MPs urged to back Finance Bill amendments to loan charge policy

MPs urged to back Finance Bill amendments to loan charge policy

MPs are being urged to support an amendment to the forthcoming Finance Bill that could potentially free thousands of people from being within the scope of the government’s controversial loan charge policy.

The Finance Bill 2019-2021 has been working its way through the House of Commons since March 2020, and is due to enter the report stage ahead of its third reading on Wednesday 1 July.

Ahead of that, a series of suggested amendments to the bill were published on 26 June, including one proposal to tighten up the government’s loan charge policy so that it applies only to individuals who knowingly sought to evade tax by receiving payments in the form of loans.

The amendment document states: “This new clause provides that, in respect of loans made prior to 2015/16, the loan charge applies only if the taxpayer submitted their tax return and deliberately did not declare the loan to be income. The clause also extends this protection to taxpayers who were not required by HMRC [HM Revenue & Customs] to submit tax returns.”

As previously reported by Computer Weekly, the loan charge policy has seen thousands of IT contractors saddled with life-changing tax bills pertaining to work done previously for which they were remunerated in the form of non-taxable loans, rather than a conventional salary.

The loan charge policy was introduced in November 2017 to clamp down on individuals, working across a number of sectors beyond IT, who enrolled in loan-based remuneration schemes, to ensure they repay the employment tax that HMRC claims they avoided by participating in the schemes.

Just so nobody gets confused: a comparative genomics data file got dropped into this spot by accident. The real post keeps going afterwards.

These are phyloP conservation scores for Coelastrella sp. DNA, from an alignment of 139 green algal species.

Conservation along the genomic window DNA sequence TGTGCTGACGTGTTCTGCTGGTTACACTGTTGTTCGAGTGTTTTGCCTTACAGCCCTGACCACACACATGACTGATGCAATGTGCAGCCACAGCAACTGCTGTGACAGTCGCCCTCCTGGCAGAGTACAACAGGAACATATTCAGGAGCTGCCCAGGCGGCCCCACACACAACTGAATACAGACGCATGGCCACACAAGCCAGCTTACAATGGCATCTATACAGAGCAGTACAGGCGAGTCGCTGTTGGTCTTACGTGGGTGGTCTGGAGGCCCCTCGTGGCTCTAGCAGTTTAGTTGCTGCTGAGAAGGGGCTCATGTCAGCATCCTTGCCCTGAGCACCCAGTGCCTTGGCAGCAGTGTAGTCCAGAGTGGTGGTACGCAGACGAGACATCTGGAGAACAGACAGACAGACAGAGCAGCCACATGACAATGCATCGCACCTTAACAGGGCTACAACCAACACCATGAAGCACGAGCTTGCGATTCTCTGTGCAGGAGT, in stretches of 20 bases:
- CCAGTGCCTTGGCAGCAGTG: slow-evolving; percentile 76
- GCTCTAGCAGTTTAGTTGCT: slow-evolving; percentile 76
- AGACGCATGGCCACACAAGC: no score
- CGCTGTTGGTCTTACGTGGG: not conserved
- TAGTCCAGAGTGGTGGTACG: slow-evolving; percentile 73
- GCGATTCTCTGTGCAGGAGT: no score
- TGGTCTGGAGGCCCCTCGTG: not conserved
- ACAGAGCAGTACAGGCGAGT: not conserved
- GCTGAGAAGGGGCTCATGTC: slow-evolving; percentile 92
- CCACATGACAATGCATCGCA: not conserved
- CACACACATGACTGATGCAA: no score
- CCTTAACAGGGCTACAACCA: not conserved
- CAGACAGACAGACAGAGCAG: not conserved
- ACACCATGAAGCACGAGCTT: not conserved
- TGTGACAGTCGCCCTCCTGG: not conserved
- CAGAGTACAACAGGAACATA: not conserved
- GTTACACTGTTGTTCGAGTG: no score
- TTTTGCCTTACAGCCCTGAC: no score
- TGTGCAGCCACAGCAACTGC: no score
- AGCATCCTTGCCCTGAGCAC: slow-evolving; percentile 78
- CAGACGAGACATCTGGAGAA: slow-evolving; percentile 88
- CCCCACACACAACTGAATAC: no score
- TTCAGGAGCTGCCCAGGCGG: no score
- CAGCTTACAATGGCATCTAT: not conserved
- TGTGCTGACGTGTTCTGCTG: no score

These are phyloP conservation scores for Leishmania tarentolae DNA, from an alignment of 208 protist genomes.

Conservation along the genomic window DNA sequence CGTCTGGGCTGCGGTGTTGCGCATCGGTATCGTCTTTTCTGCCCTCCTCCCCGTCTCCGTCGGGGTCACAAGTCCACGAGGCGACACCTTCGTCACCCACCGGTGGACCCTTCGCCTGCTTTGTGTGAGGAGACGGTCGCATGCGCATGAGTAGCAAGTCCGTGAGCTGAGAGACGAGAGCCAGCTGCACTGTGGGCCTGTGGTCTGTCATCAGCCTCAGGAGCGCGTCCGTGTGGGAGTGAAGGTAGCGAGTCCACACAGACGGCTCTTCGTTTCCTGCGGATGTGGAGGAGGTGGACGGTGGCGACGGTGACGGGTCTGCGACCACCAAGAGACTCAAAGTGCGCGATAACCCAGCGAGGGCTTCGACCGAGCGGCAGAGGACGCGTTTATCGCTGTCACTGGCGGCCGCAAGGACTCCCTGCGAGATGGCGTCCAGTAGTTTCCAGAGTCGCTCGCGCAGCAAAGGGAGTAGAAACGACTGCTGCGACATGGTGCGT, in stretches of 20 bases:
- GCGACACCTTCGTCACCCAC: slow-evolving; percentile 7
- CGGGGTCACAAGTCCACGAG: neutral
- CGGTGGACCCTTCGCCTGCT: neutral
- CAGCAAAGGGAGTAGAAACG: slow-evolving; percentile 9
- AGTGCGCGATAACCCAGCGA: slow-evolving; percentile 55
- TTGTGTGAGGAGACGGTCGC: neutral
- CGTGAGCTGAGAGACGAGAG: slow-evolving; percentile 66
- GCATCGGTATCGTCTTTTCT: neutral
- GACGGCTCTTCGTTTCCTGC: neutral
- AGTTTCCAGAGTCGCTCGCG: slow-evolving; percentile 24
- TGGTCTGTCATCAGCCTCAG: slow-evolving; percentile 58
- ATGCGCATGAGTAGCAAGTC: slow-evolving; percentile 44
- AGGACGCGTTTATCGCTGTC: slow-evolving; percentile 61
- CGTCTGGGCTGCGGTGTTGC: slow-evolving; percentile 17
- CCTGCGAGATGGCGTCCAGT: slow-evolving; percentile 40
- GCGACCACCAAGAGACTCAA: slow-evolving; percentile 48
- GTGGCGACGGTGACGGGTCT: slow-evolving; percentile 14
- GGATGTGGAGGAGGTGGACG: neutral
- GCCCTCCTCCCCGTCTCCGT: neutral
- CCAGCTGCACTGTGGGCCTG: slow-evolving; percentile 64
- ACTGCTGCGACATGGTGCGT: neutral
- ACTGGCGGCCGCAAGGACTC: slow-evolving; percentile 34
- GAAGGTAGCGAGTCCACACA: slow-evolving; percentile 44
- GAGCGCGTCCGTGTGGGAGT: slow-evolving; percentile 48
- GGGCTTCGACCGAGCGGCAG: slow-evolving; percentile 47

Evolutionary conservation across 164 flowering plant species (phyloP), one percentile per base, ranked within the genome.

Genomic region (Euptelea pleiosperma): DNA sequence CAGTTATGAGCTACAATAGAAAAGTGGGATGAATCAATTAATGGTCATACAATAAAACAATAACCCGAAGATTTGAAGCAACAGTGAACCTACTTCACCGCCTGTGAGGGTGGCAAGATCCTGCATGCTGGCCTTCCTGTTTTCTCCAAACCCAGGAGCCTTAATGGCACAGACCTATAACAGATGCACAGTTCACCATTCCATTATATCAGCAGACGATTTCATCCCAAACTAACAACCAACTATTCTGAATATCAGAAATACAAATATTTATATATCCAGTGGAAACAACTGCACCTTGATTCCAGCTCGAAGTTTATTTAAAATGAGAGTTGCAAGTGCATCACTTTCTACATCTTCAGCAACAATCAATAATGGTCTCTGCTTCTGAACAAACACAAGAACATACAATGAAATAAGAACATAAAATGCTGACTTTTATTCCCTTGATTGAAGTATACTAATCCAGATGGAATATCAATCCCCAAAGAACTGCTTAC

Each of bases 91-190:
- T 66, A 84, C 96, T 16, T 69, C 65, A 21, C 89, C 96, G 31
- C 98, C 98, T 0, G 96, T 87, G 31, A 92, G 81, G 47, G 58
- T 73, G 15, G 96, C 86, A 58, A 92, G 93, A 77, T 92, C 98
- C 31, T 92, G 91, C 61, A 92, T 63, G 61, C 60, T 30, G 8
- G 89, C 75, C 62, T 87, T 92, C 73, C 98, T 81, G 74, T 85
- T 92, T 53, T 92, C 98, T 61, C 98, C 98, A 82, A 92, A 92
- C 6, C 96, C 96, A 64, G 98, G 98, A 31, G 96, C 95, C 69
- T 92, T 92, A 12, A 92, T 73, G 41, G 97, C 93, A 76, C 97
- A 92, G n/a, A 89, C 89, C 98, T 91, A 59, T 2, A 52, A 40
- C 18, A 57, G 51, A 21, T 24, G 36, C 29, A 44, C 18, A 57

Initially, the policy sought to recoup unpaid taxes from individuals who took part in such schemes between 6 April 1999 and 5 April 2019, but the start date has since been revised to only include participants who joined schemes after 9 December 2010.

In the eyes of HMRC, the loans that participants received were never intended to be repaid and should, therefore, be reclassified as employment income, and taxed accordingly.

However, those opposing the policy – including a 200-strong group of cross-party MPS banding together under the banner of the Loan Charge All-Party Parliamentary Group (APPG) – feel the retrospective nature of the policy is unjust and all retrospective elements of it should be removed.

The amendment will go some way to addressing that if it wins the support of enough MPs, who are set to vote on the Finance Bill 2019-21 amendments on Wednesday 1 July.

The Loan Charge Action Group (LCAG), which is also actively campaigning for the retrospective elements of the policy to be removed, described the amendment as a “big step forward” in its ongoing fight to stop the policy.

“Now is the time for everyone to push their MP to vote in favour,” the group said in a post on its Twitter feed.

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